In the study, we establish centennial records of anthropogenic lead pollution at different locations in the North Atlantic (Iceland, USA, and Europe) by means of lead deposited in shells of the long-lived bivalve Arctica islandica. Due to local oceanographic and geological conditions we conclude that the lead concentrations in the Icelandic shell reflect natural influxes of lead into Icelandic waters. In comparison, the lead profile of the US shell is clearly driven by anthropogenic lead emissions transported from the continent to the ocean by westerly surface winds. Lead concentrations in the European North Sea shell, in contrast, are dominantly driven by local lead sources resulting in a much less conspicuous 1970s gasoline lead peak. In conclusion, the lead profiles of the three shells are driven by different influxes of lead, and yet, all support the applicability of Pb/Ca analyses of A. islandica shells to reconstruct location specific anthropogenic lead pollution.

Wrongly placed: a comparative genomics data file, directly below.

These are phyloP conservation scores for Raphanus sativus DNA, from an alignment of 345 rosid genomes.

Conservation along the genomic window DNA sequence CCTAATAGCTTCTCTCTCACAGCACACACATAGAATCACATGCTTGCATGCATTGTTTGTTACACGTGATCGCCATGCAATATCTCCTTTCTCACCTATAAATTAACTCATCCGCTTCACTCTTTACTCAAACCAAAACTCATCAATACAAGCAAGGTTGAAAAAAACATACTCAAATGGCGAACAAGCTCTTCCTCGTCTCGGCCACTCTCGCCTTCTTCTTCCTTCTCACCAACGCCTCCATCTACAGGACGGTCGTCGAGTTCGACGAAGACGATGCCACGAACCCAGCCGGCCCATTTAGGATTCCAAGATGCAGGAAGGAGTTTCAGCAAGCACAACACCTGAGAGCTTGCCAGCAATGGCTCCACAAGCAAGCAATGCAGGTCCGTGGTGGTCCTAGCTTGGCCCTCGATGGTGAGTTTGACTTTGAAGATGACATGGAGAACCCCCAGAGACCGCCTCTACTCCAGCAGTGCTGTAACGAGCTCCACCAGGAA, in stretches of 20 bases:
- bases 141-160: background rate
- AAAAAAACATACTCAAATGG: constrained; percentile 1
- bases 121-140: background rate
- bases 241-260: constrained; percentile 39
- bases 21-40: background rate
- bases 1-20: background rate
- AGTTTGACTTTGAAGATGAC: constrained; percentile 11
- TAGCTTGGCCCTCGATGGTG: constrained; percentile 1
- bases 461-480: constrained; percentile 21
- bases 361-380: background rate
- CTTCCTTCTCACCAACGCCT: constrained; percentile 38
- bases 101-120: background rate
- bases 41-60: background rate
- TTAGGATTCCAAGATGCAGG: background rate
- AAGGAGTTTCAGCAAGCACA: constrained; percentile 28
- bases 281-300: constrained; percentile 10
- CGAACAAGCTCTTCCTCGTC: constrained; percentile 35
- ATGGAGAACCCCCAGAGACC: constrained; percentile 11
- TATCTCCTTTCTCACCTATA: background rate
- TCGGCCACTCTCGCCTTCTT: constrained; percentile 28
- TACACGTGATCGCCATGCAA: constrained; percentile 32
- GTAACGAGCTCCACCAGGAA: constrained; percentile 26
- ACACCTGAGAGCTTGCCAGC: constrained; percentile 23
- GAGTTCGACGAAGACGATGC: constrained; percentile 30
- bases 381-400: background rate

Helmholtz Research Programs > PACES I (2009-2013) > TOPIC 3: Lessons from the Past > WP 3.3: Proxy Development and Innovation: the Baseline for Progress in Paleoclimate Research